On 3 September, Lisa Osofsky gave her inaugural speech as the new Director of the UK Serious Fraud Office (“SFO”)1 to the annual Cambridge International Symposium on Economic Crime.

After a long period of transition following David Green’s departure in April this year, Osofsky’s speech was a clear marker in the sand. She addressed early on the any uncertainty about the status of the SFO going forward, promising to “[maintain] the independence and prominence of this organisation”, and noting the recent increase in core funding2.

With the confidence of a (relatively) secure future – both financially and politically – Osofsky has ambitious plans to develop the SFO over the coming years. She places much emphasis on co-operation, and an “active and engaged approach”. This, Osofsky believes, is the way to make “strong cases – cases with impact”. This does not just mean co-operation with local and international law enforcement agencies, but also with NGOs, the regulatory sector (including the Financial Conduct Authority), and the private sector.

Osofsky acknowledged that in order to deliver this collaborative and joined-up approach, the SFO’s use of technology must keep pace with changing times. She noted the particularly urgent need for the SFO to use technology to manage cases involving thousands – sometimes millions – of documents. One case in the SFO’s pipeline involves over 100 million documents; almost ten times the number of documents leaked in the Panama Papers. The SFO has spoken often about its efforts to use artificial intelligence in document reviews. In the recent Rolls Royce case, the SFO also used artificial intelligence to identify material subject to legal professional privilege (the “LPP robot”). Osofsky hopes to develop this technology further, so they can be more widely used. The SFO are also aiming to use artificial intelligence in a more substantive way, to identify and map out patterns in communications that would be challenging for human reviewers to detect3.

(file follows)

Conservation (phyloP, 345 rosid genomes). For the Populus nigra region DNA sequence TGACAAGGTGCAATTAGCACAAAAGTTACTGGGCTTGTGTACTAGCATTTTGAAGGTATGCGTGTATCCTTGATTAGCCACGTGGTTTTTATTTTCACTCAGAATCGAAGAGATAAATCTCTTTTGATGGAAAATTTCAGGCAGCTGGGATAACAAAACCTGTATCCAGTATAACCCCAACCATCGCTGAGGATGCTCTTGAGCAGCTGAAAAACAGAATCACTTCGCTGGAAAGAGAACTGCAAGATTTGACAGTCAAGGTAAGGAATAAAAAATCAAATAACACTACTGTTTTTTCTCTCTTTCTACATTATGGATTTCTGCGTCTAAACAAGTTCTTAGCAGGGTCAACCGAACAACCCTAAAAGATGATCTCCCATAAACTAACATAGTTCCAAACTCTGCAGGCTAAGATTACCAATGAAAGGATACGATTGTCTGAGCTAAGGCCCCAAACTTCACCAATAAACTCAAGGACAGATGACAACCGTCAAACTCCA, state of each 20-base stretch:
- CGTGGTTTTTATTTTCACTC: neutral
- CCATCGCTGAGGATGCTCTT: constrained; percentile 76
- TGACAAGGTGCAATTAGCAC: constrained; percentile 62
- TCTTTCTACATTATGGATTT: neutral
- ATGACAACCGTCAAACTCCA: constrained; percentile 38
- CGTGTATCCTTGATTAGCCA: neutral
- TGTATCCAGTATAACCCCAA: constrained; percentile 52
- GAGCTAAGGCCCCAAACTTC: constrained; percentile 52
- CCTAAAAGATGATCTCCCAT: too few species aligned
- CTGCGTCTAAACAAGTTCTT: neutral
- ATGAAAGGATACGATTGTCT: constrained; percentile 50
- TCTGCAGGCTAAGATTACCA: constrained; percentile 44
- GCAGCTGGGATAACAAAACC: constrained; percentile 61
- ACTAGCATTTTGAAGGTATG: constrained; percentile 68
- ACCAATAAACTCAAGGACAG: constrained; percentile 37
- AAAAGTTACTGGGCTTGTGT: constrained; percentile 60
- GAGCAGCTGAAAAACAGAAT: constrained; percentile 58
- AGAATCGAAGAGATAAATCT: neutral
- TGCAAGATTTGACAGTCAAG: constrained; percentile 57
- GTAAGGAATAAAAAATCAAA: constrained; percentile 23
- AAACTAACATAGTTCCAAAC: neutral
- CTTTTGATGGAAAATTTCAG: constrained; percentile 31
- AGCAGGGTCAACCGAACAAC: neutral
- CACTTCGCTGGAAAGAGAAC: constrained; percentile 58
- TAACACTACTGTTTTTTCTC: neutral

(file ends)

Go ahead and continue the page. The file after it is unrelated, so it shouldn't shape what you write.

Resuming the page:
In addition to improving review technology, the SFO is also looking to enhance its intelligence gathering capabilities. Osofsky also plans to work with technology companies to address the issues posed by encrypted devices and platforms.

On the subject of DPAs, Osofsky noted that these were “no longer a US only phenomenon”. However, she was also keen to pre-empt any suggestion that her background as a US prosecutor would automatically increase a company’s chances of securing a DPA. As she pointed out, a DPA is not always the right tool for prosecution, and they will be offered only “if appropriate – if in the public interest”. What this means in practical terms is that a company must demonstrate “proactive efforts to clean house and to reform…backed by demonstrable commitment at the appropriate level”.

Osofsky was keen to establish at this early stage that she will be “a different kind of Director”. By extension, we may find ourselves dealing with a different kind of SFO. Her vision is certainly wide-ranging. However, several key questions about the future of the agency remained conspicuously un-addressed. Despite the emphasis she placed on international co-operation, no mention was made of the potential impact of Brexit on the effectiveness of that co-operation. With many open investigations, some dating back almost 5 years, Osofsky made no reference to improving the efficiency and speed with which SFO cases are conducted. Although the SFO has received an increase in core funding, cases running to more than a £2.5 million annual spend will still require an application for ‘blockbuster funding’. This means the largest, most complex cases – those which arguably the SFO should be concentrating on – could be on financially unstable ground. Osofsky’s speech painted a picture in broad strokes, but the answers to these questions have a more practical bearing on the future shape of the SFO.